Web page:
Rise in advanced prostate cancer has doctors encouraging proactive testing

According to the American Cancer Society, the U.S. cancer death rate has dropped by 33% since 1991.

However, there has been an increase in diagnoses of men with advanced late-stage prostate cancer.

“Since 2011, the diagnosis of advanced-stage (regional- or distant-stage) prostate cancer has increased by 4% to 5% annually and the proportion of men diagnosed with distant-stage disease has doubled,” an article posted to the American Cancer Society’s pressroom states.

“There’s not anything you can eat or drink to prevent prostate cancer. Nothing that you do or don’t do that causes prostate cancer. Right now, it’s just being male, having a prostate and living long enough,” Dr. Michael Selva, a radiation oncologist at the San Antonio Cancer Center, said.

While cervical and lung cancers have seen significant improvement in their mortality and diagnosis thanks to vaccines and habit changes, there are currently no preventative measures for prostate cancer.

This is an unfortunate fact for men like Phillip Bakke, who was diagnosed at 55.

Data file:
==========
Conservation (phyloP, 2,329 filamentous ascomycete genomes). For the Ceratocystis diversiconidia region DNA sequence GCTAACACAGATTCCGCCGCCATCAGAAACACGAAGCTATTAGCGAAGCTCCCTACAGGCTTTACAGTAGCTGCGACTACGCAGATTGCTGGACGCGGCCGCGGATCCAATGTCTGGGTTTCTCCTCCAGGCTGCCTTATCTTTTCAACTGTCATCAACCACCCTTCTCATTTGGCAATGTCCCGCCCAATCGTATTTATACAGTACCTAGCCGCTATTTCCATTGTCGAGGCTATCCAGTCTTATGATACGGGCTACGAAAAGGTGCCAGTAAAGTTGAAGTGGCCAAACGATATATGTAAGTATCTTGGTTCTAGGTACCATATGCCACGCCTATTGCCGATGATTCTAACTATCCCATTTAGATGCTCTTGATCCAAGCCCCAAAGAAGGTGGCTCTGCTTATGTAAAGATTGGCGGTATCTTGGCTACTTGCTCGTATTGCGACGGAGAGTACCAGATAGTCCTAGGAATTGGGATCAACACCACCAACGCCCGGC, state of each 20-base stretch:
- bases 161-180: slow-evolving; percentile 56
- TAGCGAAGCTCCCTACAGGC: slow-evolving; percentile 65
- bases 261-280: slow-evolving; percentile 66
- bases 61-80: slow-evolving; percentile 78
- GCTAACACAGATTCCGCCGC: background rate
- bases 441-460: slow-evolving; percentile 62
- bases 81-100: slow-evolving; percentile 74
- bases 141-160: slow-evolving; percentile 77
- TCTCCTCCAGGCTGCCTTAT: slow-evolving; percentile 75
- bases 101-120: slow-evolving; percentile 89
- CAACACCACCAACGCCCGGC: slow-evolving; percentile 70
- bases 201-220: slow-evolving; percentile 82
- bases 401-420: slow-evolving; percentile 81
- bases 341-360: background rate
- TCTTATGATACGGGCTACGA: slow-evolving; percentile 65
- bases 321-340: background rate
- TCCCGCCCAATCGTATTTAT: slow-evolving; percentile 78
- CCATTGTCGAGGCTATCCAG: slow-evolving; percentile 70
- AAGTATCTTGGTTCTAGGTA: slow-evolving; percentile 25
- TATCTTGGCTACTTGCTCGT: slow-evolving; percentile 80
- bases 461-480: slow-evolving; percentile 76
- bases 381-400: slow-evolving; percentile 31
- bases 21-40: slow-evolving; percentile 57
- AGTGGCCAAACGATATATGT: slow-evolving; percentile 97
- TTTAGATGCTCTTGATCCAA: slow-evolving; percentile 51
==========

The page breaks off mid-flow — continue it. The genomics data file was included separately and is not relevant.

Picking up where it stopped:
“It’s something that’s completely treatable, especially if you detect it early. But if you don’t, it’ll treat you,” Bakke said.

Right now, doctors recommend men over the age of 50 get their Prostate-Specific Antigen or PSA test done yearly.

Bakke missed some tests because of the pandemic. In 2021, he was diagnosed with cancer, had his prostate gland removed and underwent radiation.

“It’s a simple blood draw, can, can really save you a lot of, a lot of problems down the road,” Bakke said.

Dr. Selva treated Bakke and he said it’s important for men to be their own advocates, not only pushing for yearly PSA tests but also tracking their own numbers.

“If your PSA for the last five years, 10 years has been one, and then this year it’s three, it just tripled. Something’s going on,” Dr. Selva said.

Prostate cancer if caught early is very treatable, but if caught late, curability is off the table.

“At some point, prostate cancer is no longer curable. It becomes controllable. So if it spreads, you’re no longer treated for cure. You’re treating for control,” Dr. Selva said.

This is why Bakke encourages all men to test and act early.

“If you don’t catch them early, then you really have a problem. And it’s really hard to play from, from behind. So no pun intended,” Bakke said.

The American Cancer Society is working to address the disparities with a new initiative called IMPACT – Improving Mortality from Prostate Cancer Together by focusing on community outreach to people most affected by prostate cancer.

Also, the initiative will fund new cancer research programs connecting labs and clinics to community members.

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